With the combined power of NASA's Spitzer and Hubble space telescopes, as well as a cosmic magnification effect, astronomers have spotted what could be the most distant galaxy ever seen. Light from the young galaxy captured by the orbiting observatories first shone when our 13.7-billion-year-old universe was just 500 million years old.

The far-off galaxy existed within an important era when the universe began to transit from the so-called cosmic dark ages. During this period, the universe went from a dark, starless expanse to a recognizable cosmos full of galaxies. The discovery of the faint, small galaxy opens a window onto the deepest, remotest epochs of cosmic history.

"This galaxy is the most distant object we have ever observed with high confidence," said Wei Zheng, a principal research scientist in the department of physics and astronomy at Johns Hopkins University in Baltimore and lead author of a new paper appearing in Nature. "Future work involving this galaxy, as well as others like it that we hope to find, will allow us to study the universe's earliest objects and how the dark ages ended."

Light from the primordial galaxy traveled approximately 13.2 billion light-years before reaching NASA's telescopes. In other words, the starlight snagged by Hubble and Spitzer left the galaxy when the universe was just 3.6 percent of its present age. Technically speaking, the galaxy has a redshift, or "z," of 9.6. The term redshift refers to how much an object's light has shifted into longer wavelengths as a result of the expansion of the universe. Astronomers use redshift to describe cosmic distances.

Unlike previous detections of galaxy candidates in this age range, which were only glimpsed in a single color, or waveband, this newfound galaxy has been seen in five different wavebands. As part of the Cluster Lensing And Supernova Survey with Hubble Program, the Hubble Space Telescope registered the newly described, far-flung galaxy in four visible and infrared wavelength bands. Spitzer measured it in a fifth, longer-wavelength infrared band, placing the discovery on firmer ground.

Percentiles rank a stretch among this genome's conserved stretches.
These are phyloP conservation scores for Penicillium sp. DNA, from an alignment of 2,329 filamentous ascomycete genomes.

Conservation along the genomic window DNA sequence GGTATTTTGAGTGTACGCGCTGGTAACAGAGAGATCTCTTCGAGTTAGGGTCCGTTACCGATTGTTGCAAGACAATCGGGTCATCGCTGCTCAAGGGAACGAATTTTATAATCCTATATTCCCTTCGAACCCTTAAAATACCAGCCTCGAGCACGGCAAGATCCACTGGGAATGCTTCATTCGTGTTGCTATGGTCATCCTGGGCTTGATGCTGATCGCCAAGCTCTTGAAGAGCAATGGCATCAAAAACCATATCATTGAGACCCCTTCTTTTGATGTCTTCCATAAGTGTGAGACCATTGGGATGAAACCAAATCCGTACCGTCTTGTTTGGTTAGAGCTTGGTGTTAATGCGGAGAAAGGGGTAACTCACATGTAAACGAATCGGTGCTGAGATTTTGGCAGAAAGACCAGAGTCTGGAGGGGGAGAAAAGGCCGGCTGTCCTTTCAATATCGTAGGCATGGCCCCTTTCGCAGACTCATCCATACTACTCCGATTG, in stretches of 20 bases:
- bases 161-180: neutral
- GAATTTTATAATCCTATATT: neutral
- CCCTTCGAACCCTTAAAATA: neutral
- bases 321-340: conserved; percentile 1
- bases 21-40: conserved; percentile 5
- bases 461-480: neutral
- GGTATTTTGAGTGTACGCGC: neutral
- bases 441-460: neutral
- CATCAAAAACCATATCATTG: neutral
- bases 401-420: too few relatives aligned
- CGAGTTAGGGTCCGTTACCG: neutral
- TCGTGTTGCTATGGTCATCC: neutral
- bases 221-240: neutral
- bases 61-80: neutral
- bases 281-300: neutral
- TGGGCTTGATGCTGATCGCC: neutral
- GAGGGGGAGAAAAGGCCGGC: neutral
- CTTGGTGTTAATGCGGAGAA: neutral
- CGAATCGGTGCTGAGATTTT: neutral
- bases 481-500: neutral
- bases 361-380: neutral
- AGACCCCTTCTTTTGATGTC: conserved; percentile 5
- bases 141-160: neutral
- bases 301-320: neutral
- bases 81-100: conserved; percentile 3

SPITZER Space Telescope

Objects at these extreme distances are mostly beyond the detection sensitivity of today's largest telescopes. To catch sight of these early, distant galaxies, astronomers rely on gravitational lensing. In this phenomenon, predicted by Albert Einstein a century ago, the gravity of foreground objects warps and magnifies the light from background objects. A massive galaxy cluster situated between our galaxy and the newfound galaxy magnified the newfound galaxy's light, brightening the remote object some 15 times and bringing it into view.

Based on the Hubble and Spitzer observations, astronomers think the distant galaxy was less than 200 million years old when it was viewed. It also is small and compact, containing only about 1 percent of the Milky Way's mass. According to leading cosmological theories, the first galaxies indeed should have started out tiny. They then progressively merged, eventually accumulating into the sizable galaxies of the more modern universe.

These first galaxies likely played the dominant role in the epoch of reionization, the event that signaled the demise of the universe's dark ages. This epoch began about 400,000 years after the Big Bang when neutral hydrogen gas formed from cooling particles. The first luminous stars and their host galaxies emerged a few hundred million years later. The energy released by these earliest galaxies is thought to have caused the neutral hydrogen strewn throughout the universe to ionize, or lose an electron, a state that the gas has remained in since that time.

"In essence, during the epoch of reionization, the lights came on in the universe," said paper co-author Leonidas Moustakas, a research scientist at NASA's Jet Propulsion Laboratory, a division of the California Institute of Technology in Pasadena, Calif.

Astronomers plan to study the rise of the first stars and galaxies and the epoch of reionization with the successor to both Hubble and Spitzer, NASA's James Webb Telescope, which is scheduled for launch in 2018. The newly described distant galaxy likely will be a prime target.

For more information about Spitzer, visit: http://www.nasa.gov/spitzer

For more information about Hubble, visit: http://www.nasa.gov/hubble

Image, Text, Credits: NASA / ESA.

Best regards, Orbiter.ch

mercredi 19 septembre 2012

Europe’s second polar-orbiting weather satellite is aloft












Arianespace / ESA - "Launches Speak Louder Than Words" patch.

19 September 2012

17 September 2012 - The second Metop satellite was launched today from the Baikonur cosmodrome, in Kazakhstan, atop a Russian Soyuz launcher.

MetOp-B launch

Metop-B will ensure the continuity of the weather and atmospheric monitoring service provided by its predecessor Metop-A, which has been circling the globe from pole to pole, 14 times a day, since 2006 and has now exceeded its design lifetime.